HOMER — Farming in Alaska can be a tricky prospect, with fickle weather and short growing seasons. But farmers across the state are working around that with simple steel frames and yards of Visqueen.
Meet the high tunnel, a 15- to 20-foot-tall structure that's looks like half-Quonset hut, half-greenhouse. Alaska farmers are embracing the high tunnel, sometimes called a "hoop house," not only as a way to extend their growing seasons — and therefore profits — but also to expand the agricultural variety of what they grow.
High tunnels in Alaska are yielding melons and elephant garlic. Peaches and green chilies. Apples double the size of outdoor-grown cousins. Carrots planted in March that are harvested in early June.
The region taking advantage of high tunnels more than any other is the Kenai Peninsula Borough. There are more high tunnels on the Kenai per capita than anywhere in the U.S., according to the National Resource Conservation Service, a soil and water conservation division of the U.S. Department of Agriculture.
So why are the plastic structures so popular? People have been getting them for almost free.
From 2010 to 2014, 460 high tunnels were built in Alaska under the Conservation Service's Environmental Quality Incentives Program, a federally funded nationwide program authorized under the 2008 Farm Bill. Farmers buy the high tunnels out of pocket and then the program reimburses them over a four-year period as long as they can show they're maintaining the structures.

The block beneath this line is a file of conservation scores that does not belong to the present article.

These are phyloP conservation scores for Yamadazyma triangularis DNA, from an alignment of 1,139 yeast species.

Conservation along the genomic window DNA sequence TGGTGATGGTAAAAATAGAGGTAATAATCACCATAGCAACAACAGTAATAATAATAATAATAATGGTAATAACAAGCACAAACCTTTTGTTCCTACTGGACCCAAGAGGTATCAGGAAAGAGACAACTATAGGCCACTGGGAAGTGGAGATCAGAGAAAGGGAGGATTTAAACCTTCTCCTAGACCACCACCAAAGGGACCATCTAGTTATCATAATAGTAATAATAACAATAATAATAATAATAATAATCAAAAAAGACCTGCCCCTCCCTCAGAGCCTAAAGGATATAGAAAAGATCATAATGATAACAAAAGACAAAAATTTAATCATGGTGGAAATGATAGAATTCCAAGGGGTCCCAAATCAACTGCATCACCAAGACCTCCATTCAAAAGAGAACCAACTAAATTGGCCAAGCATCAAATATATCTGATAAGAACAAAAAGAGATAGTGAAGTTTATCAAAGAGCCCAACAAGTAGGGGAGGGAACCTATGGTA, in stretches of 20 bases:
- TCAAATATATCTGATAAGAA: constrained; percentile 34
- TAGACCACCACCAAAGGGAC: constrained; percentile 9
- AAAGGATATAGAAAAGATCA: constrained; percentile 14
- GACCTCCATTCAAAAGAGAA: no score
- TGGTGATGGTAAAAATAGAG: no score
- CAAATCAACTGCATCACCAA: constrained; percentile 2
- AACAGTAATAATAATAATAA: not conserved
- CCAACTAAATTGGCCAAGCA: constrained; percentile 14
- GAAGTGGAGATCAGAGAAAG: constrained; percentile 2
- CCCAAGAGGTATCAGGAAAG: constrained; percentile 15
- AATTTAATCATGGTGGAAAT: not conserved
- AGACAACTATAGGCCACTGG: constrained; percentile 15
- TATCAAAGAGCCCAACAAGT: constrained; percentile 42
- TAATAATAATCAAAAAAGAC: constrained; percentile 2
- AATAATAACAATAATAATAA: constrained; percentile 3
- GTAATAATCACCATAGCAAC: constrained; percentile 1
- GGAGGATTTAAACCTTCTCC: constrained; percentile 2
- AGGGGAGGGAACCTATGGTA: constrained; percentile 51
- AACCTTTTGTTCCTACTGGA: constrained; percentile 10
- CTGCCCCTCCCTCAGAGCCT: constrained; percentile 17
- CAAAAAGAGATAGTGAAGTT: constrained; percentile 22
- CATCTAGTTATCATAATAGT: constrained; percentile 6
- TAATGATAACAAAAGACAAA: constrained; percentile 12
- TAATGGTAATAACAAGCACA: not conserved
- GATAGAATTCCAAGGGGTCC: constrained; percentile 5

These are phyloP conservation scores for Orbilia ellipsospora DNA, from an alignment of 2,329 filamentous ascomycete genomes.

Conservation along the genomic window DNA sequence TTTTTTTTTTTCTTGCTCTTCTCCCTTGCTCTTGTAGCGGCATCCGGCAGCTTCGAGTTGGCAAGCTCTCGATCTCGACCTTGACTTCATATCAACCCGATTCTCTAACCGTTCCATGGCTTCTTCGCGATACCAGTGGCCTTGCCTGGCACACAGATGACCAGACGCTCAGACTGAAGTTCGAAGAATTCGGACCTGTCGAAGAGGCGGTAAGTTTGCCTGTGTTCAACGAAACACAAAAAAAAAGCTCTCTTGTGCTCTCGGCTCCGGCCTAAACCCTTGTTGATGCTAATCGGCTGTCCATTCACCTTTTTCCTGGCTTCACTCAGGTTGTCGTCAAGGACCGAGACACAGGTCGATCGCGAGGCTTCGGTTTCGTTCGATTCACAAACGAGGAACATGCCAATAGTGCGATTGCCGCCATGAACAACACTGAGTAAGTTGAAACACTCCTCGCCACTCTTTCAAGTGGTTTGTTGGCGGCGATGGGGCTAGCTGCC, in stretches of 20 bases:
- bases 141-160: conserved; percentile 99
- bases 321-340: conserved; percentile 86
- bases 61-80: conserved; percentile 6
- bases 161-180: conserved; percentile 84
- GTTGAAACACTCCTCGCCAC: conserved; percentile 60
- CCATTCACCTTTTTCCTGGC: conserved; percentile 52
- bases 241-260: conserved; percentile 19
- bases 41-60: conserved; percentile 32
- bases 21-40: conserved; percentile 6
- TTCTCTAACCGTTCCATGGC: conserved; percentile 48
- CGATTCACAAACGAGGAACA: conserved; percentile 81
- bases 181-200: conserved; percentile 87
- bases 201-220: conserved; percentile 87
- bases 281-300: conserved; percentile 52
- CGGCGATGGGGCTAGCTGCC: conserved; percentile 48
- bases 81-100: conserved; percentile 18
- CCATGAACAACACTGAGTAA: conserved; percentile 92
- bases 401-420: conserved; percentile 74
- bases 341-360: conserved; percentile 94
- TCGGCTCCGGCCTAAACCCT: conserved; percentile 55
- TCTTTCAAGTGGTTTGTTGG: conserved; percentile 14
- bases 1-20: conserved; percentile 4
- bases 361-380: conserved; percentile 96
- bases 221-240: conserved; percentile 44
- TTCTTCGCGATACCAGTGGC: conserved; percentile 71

The program has paid out $3.6 million for high tunnels built in Alaska, most of them on the Kenai, where 325 are in use.
The goal of the program is soil conservation, according to Conservation Service Alaska spokesperson Molly Voeller. All of the high-tunnel planting must be done in the ground so the soil can be used for future agricultural efforts, not eroded by the elements.
On Homer's East End Road, Lori Jenkins and her husband, Wayne, run Synergy Gardens, growing dozens of varieties of organic kale, radishes, lettuce and herbs. They're all carefully planted to maximize yield, with some headed to the 12 Homer restaurants she serves and the rest going to the area's weekly farmers market.
The growing environment inside the high tunnel is like a desert, she said during a tour of her farm in July. Because the ground is totally covered by plastic, she has to do all the watering, either with an irrigation system or by hand. While the plastic of the high tunnel keeps out bugs and protects plants from inclement weather, it also keeps out large machinery that could assist in harvesting.
It's labor-intensive work for Jenkins, 58, who often trades produce for massages to keep her going in the garden.
But for Jenkins, who operated an organic farm in Georgia before moving to Alaska in 2012, having high tunnels is worth it.
"Everything grows better in plastic in Alaska," Jenkins said.
The start of the high-tunnel trend on the Kenai Peninsula, according to Kyra Wagner, was a conversation.
Wagner is district manager for Homer Water & Soil Conservation. Starting in 2009, she said, local farmers began talking about the high-tunnel program and encouraging people to take part in it.
It caught on in Homer, population 5,000, on the southern Kenai where the Sterling Highway ends. Wagner said it's a place that's embraced an "end of the road" mentality.
"I think there's always pretty been a strong 'grow your own food,' homesteading kind of backdrop," Wagner said. "Even if people didn't always do it, it's always been an aesthetic aspect of Homer."
With over 200 high tunnels in the area, Homer has more than any other place in the state — about one for every 25 people.
Getting that many tunnels is something the community worked at cultivating, Wagner said. For example, in 2012, after heavy snow crushed several tunnels, meetings were organized for discussion about how to fix them. A Facebook group is active daily, with people asking questions and suggesting fixes for all types problems that come up with the structures.